Tuesday, 31 January 2012

The Authorship Debate | Did Shakespeare Write…Well, Anything?

Did Shakespeare Write Shakespeare?
The Authorship Debate
It probably won’t come as a great shock to learn that I think Shakespeare did indeed write the plays and poems that bear his name. However, there are those who disagree and their numbers are growing.

Although, among literary scholars, it is still viewed as very much a fringe theory, the number of anti-Stratfordians (those who believe Shakespeare did not write the work attributed to him) is increasing.

Among them, actors Mark Rylance and Derek Jacbobi, threw their doubting hats into the ring and, in 2007, released a ‘declaration of reasonable doubt’, which was signed by 200 academics.

Why is There Doubt Over Shakespeare’s Authorship?

There are many reasons cited by anti-Stratdfordians, but one of the main ones is simply that so little is known of Shakespeare’s life. For example:

There is no record of Shakespeare having had an education. This, for many anti-Stratfordians, is the most compelling piece of evidence. After all, how can someone with little or no formal education be the most famous playwright in the world?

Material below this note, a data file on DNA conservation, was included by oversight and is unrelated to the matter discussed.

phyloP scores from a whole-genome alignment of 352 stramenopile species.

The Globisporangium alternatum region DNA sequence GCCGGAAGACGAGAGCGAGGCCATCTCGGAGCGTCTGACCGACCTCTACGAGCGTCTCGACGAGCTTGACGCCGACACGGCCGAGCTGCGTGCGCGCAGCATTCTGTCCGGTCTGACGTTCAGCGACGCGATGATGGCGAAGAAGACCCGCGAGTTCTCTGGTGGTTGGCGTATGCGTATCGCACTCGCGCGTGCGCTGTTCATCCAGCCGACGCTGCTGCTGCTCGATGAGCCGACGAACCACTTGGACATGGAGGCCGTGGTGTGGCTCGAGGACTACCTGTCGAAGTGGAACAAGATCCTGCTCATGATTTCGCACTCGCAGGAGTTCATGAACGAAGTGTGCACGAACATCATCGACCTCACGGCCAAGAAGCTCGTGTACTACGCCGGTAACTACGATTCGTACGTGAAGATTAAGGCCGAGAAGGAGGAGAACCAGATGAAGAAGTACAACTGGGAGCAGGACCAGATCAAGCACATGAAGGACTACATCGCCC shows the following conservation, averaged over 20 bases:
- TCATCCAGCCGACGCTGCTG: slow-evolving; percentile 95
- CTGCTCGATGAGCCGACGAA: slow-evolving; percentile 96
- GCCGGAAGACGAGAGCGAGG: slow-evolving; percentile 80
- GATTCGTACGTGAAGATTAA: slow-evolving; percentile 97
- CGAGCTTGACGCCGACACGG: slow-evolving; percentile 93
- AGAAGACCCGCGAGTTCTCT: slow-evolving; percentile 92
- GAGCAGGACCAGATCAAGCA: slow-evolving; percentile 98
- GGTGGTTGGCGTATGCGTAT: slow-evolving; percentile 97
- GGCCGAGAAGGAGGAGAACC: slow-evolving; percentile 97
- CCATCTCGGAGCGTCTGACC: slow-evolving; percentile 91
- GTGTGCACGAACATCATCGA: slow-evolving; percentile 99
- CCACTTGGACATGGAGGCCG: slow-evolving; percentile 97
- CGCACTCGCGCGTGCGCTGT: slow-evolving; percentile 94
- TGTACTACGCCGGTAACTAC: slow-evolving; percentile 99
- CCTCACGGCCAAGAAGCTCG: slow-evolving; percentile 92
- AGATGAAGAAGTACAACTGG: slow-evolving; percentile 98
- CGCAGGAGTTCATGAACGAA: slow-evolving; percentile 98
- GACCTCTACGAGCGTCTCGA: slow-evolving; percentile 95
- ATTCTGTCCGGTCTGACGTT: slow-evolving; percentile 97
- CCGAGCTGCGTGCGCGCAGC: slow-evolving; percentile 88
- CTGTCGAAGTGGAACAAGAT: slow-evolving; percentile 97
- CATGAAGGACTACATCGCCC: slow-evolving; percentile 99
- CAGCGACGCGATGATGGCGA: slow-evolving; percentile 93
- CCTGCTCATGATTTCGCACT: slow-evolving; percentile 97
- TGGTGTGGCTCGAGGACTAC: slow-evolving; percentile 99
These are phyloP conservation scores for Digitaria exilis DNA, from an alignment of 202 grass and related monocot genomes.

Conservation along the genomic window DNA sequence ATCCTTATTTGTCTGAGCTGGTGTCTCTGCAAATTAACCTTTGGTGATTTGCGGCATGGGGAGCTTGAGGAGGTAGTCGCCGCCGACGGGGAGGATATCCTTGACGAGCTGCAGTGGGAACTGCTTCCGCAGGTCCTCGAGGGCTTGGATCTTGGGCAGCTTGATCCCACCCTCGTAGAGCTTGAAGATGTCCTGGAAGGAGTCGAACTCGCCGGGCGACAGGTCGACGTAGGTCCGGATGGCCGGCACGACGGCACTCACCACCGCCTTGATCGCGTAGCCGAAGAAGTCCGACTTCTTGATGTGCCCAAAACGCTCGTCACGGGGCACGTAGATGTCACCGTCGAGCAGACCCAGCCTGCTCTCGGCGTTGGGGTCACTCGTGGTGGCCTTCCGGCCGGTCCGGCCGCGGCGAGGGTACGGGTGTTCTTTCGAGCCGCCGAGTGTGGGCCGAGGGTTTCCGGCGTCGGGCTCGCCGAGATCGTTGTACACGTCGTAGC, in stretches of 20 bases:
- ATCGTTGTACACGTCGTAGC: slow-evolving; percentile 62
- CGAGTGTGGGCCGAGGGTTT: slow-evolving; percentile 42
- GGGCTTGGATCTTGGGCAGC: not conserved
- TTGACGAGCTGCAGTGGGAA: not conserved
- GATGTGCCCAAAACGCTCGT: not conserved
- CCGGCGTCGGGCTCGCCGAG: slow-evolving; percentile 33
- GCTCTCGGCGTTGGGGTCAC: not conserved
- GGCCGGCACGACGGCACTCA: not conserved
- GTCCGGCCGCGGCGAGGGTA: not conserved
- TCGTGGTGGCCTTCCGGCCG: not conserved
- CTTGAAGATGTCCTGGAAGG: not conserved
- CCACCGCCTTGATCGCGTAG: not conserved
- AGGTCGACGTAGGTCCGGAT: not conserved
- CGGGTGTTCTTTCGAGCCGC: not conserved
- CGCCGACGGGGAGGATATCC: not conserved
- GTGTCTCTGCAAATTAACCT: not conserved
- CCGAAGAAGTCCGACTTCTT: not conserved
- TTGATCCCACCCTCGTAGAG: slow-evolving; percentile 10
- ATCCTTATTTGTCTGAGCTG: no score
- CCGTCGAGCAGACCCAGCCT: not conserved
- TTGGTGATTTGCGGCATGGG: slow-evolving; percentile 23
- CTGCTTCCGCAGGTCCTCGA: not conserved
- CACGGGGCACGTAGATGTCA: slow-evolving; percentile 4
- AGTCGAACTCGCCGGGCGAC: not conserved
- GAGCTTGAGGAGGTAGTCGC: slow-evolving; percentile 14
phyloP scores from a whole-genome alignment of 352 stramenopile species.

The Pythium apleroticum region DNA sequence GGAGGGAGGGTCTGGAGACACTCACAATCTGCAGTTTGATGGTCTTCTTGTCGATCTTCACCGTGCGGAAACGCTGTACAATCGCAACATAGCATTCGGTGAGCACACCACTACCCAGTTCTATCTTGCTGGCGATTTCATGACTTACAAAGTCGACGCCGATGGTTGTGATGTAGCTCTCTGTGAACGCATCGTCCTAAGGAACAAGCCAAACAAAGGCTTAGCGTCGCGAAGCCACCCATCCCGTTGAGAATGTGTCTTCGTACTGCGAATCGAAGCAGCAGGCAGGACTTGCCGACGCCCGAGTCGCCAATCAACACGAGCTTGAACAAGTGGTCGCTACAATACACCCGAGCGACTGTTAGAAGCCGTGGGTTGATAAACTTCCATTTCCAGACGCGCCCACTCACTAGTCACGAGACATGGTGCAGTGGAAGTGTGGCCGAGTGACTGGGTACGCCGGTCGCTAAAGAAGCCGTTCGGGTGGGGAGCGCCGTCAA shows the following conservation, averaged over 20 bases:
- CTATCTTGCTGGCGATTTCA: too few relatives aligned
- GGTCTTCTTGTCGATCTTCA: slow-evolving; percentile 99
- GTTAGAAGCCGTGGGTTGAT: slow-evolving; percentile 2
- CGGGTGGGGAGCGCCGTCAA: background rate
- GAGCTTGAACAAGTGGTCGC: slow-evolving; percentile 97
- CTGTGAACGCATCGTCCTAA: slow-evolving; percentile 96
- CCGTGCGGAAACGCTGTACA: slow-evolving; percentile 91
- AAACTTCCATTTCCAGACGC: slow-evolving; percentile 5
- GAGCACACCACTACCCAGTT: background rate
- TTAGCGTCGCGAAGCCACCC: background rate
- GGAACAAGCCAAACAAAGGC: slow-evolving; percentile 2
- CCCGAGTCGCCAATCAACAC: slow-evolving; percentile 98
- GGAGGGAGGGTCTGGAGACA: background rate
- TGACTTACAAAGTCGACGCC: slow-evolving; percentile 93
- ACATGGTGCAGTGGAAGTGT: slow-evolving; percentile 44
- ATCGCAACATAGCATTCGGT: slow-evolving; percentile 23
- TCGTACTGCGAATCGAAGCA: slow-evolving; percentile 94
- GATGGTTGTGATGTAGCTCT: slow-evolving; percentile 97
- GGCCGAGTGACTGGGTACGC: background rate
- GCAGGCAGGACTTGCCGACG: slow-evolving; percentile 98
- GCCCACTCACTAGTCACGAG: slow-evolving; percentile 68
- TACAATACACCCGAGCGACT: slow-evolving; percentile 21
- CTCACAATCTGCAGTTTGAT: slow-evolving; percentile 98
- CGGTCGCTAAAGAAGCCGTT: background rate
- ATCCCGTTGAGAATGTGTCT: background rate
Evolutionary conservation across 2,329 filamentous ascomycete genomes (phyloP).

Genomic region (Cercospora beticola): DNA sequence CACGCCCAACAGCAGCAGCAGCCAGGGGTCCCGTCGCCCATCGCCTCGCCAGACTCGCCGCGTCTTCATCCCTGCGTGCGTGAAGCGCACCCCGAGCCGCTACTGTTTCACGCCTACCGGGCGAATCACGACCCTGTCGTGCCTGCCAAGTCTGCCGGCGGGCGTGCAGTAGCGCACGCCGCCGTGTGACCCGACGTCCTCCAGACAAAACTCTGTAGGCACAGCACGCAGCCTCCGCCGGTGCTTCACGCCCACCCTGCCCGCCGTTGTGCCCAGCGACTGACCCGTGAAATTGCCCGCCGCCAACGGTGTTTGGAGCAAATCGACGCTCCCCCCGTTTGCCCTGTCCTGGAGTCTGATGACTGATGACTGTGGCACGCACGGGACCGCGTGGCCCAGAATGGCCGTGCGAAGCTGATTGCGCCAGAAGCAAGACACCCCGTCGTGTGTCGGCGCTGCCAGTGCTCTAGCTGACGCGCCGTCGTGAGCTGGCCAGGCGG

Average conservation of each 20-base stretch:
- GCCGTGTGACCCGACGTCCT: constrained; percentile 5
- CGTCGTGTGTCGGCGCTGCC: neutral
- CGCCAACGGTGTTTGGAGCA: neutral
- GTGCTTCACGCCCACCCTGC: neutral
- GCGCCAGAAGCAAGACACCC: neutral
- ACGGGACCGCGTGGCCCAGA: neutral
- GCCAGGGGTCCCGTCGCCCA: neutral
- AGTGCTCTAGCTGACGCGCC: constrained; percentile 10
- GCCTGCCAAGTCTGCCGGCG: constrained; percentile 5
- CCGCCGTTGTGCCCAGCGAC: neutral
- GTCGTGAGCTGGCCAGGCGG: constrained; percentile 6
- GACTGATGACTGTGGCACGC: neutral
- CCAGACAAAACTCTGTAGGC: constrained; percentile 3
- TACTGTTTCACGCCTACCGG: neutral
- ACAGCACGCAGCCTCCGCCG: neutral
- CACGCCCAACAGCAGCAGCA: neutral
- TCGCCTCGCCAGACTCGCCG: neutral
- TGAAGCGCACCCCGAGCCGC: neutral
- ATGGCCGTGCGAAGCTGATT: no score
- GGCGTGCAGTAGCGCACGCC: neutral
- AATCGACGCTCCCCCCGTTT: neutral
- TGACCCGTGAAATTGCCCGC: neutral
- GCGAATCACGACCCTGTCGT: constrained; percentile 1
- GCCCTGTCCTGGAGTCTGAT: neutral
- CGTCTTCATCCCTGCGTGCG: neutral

There is the large gap, known as the ‘lost years’ (1585-1592), in which no evidence exists to suggest where Shakespeare was or what he was doing. Some have suggested he was teaching, others believe he was forced to leave Stratford Upon Avon, after being caught poaching deer from the local estate.

Then, of course, there is Shakespeare’s rather mysterious will, which does not mention any plays, poems, books or, perhaps most importantly, the Globe Theatre.

Who Did Write Shakespeare’s Plays?

The problem for the anti-Stratforidan case, however, is that no agreement can be reached as to who really did write Shakespeare’s plays. There are many candidates (approximately 70) suggested, some of the more plausible being:

  • Francis Bacon
  • Christopher Marlowe
  • Edward De Vere, 17th Earl of Oxford
  • William Stanley, 6th Earl of Derby

Mary Sydney Countess of Pembroke
Could She Have Been Shakespeare?